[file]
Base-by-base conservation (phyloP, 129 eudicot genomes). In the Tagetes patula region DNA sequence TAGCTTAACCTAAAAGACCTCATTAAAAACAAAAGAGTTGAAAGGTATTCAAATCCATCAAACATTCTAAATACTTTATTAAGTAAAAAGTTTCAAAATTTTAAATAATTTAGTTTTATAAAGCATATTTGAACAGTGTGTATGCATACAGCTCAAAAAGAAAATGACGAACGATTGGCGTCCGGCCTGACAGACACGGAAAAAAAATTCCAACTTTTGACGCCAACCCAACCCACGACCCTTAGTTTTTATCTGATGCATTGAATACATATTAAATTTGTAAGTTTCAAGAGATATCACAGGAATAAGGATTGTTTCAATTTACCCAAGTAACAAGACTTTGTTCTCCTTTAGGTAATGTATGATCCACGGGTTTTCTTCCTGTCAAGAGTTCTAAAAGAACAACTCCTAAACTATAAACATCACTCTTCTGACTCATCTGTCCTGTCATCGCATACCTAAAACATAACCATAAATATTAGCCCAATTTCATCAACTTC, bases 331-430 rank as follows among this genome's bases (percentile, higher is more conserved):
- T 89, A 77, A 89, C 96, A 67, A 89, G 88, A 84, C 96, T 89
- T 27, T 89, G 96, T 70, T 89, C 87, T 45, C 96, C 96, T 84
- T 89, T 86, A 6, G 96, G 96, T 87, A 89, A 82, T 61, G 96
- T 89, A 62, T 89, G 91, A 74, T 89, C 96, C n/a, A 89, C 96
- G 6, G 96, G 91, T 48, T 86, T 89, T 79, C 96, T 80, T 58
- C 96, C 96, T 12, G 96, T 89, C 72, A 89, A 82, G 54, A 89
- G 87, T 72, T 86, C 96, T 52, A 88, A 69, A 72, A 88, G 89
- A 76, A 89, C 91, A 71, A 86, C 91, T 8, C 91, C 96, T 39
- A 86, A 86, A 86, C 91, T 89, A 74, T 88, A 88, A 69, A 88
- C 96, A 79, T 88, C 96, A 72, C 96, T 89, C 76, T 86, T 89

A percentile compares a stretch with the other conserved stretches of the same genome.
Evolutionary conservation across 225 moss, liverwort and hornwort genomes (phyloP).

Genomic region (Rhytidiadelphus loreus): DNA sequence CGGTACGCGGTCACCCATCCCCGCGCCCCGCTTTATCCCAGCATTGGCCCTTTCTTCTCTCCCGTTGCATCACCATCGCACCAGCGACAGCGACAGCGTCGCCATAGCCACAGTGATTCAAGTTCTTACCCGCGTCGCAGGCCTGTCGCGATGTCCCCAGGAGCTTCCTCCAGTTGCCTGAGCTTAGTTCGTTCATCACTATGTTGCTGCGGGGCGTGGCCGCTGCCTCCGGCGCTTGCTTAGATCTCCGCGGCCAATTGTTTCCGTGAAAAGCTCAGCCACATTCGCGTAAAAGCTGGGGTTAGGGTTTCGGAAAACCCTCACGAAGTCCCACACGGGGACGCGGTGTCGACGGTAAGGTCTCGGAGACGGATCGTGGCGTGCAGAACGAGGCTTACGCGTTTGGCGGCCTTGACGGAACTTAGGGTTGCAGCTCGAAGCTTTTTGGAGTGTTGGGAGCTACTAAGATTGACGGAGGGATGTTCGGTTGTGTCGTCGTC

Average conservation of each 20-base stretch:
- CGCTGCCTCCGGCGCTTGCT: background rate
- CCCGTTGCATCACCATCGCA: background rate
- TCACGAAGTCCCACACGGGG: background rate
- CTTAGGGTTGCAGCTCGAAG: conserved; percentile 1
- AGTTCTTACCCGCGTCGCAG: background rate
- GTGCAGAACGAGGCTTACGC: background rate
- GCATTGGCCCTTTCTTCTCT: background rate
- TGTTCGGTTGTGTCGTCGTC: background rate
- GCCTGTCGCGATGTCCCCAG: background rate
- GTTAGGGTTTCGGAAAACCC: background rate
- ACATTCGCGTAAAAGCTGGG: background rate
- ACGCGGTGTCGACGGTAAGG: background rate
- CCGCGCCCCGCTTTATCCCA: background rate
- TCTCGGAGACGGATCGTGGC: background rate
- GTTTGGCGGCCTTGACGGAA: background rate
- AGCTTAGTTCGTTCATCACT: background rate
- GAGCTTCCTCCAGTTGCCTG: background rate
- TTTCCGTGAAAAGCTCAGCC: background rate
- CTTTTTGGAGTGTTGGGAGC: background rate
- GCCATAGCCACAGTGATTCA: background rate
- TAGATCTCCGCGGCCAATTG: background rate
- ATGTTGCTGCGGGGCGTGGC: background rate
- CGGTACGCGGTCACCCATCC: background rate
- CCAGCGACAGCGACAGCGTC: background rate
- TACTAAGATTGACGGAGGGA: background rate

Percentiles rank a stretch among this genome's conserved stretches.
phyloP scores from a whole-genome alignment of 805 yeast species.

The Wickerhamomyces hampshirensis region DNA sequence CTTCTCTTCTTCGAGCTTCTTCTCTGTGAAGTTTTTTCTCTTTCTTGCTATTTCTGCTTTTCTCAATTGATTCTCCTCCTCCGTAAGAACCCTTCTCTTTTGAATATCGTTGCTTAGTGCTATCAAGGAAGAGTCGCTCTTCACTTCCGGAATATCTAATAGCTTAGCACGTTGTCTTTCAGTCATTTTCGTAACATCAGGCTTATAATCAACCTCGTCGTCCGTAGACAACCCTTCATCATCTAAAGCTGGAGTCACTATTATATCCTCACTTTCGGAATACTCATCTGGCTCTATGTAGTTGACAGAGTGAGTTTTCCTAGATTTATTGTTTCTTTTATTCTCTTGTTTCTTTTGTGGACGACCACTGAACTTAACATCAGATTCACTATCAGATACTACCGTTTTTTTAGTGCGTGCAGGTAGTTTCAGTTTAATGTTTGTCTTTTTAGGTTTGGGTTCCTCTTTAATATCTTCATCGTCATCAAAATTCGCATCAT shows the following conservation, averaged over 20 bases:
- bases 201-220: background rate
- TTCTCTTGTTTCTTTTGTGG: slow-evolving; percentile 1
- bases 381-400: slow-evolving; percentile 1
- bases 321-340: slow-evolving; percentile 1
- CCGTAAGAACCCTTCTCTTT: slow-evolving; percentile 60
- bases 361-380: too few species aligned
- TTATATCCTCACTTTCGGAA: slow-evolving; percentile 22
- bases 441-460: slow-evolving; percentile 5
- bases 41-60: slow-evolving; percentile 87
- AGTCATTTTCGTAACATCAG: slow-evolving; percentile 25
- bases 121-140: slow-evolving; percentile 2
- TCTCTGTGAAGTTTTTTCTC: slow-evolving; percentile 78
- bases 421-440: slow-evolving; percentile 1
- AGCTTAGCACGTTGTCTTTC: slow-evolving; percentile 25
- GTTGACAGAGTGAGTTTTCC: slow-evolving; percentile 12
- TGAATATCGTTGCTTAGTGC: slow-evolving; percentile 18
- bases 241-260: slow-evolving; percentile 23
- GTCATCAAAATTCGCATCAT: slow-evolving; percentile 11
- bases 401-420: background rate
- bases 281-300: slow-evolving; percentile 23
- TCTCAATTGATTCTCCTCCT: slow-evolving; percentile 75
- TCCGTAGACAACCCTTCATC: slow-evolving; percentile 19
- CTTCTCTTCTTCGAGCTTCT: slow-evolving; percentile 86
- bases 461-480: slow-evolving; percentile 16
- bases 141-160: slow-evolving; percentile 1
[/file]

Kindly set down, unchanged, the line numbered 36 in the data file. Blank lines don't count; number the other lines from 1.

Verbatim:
- TAGATCTCCGCGGCCAATTG: background rate